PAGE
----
The present invention provides introducers for introducing medical devices into a body tissue, such as a vessel, or cardiac tissue, for performing multiple functions including perfusion, drug deliver, fluid infusion, atherectomy, fluid pumping, aspiration, suturing, stapling, collagen or fibrin delivery, delivery of pacing leads, angiographic catheters, valvuloplasty catheters, and electrode catheters, internal vessel segregating or isolating dams, endoscopic cameras, pressure monitors, shunts, stents, graft delivery, and other endovascular and endoscopic devices. Obturators are also provided for creating an incision in body tissue. Although the introducers and obturators disclosed herein are most useful in cardiovascular procedures, they can also be used in introducing medical devices into other body cavities, e.g., gastrostomy tube placement, and abdominal or pelvic laparoscopy.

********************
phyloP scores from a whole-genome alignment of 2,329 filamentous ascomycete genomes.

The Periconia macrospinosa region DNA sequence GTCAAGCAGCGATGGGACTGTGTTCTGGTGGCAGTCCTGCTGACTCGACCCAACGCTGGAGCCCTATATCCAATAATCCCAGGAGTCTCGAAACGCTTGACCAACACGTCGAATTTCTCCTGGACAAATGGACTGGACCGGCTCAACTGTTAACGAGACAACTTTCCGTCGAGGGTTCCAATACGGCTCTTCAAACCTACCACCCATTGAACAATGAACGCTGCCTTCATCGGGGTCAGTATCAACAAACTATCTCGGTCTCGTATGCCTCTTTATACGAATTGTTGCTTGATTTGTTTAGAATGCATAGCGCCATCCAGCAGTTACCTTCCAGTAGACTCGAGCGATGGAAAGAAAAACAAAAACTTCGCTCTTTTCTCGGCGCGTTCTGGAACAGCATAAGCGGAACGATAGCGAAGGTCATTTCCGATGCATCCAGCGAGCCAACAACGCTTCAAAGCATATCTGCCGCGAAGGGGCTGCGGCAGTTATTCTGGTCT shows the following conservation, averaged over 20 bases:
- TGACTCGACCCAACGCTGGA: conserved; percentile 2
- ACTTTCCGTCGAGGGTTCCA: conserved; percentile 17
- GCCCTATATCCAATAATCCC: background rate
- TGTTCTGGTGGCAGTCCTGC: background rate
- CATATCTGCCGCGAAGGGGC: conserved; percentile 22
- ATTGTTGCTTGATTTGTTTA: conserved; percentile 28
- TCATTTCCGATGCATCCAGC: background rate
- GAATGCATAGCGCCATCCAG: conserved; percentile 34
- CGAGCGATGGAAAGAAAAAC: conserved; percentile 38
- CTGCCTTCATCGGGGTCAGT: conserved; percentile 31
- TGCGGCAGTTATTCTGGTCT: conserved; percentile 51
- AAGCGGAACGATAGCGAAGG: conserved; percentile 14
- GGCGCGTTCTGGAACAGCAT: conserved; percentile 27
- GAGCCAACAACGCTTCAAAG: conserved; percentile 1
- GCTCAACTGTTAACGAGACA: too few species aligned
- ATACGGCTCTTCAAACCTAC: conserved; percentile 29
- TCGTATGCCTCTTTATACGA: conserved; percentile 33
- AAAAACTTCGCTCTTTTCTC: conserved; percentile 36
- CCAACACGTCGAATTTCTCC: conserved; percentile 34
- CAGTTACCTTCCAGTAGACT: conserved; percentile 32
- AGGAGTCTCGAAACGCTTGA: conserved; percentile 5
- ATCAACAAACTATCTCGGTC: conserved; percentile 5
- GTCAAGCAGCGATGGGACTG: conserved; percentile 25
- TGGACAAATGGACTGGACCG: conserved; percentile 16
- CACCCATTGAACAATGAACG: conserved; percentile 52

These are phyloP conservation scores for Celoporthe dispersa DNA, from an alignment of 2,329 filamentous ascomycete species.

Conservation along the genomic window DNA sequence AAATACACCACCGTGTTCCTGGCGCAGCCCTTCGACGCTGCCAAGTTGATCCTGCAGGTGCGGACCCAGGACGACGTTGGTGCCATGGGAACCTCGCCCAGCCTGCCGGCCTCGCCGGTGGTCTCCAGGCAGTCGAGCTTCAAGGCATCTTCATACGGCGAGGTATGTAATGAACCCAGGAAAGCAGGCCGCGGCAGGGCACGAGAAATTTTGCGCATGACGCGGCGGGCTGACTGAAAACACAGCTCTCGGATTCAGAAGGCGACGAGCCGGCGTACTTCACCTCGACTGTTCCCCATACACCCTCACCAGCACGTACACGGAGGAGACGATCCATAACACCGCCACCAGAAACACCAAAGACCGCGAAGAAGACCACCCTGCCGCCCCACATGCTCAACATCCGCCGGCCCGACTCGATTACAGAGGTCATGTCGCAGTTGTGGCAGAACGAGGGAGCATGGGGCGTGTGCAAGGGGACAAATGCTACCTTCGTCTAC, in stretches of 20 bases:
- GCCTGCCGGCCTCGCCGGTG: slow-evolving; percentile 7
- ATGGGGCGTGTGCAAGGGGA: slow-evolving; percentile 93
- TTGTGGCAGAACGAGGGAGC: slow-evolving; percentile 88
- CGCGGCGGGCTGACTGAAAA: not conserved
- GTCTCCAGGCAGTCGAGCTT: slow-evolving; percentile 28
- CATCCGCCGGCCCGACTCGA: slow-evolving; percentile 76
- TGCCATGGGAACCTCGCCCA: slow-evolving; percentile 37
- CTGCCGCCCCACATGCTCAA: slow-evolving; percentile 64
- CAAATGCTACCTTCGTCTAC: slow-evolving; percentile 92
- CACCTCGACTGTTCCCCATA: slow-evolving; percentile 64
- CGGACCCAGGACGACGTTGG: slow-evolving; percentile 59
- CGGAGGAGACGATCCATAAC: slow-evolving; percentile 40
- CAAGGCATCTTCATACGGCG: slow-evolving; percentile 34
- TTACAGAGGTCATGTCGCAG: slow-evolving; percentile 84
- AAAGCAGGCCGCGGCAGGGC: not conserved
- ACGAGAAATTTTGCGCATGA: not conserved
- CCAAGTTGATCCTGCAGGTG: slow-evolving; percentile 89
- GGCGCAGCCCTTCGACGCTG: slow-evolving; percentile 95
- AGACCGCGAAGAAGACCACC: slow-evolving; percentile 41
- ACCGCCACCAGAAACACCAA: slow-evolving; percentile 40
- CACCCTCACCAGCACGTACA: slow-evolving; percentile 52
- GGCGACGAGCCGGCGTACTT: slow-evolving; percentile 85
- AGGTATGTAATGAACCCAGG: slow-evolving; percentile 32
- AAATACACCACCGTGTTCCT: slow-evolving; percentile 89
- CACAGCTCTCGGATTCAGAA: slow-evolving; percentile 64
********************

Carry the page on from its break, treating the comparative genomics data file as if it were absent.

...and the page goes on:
In a first embodiment, the introducer comprises an elongate tubular member and a device connector releasably attached to a proximal end of the tubular member. The objective here is to allow for the exchange of endovascular devices through a single tubular introducer. A distal end of the tubular member is adapted to enter a body tissue. The proximal end of the tubular member has, in certain embodiments, a longitudinal alignment slot extending distally from the proximal end. The device connector has a lumen communicating with a first end and a second end. The lumen is adapted to receive a medical device. A medical device is inserted and secured in the lumen of the device connector before it is inserted through the lumen of the tubular member. The connector also includes an alignment pin adapted to engage the alignment slot of the tubular member, and is shaped to engage the proximal end of the tubular member by operating a release lever.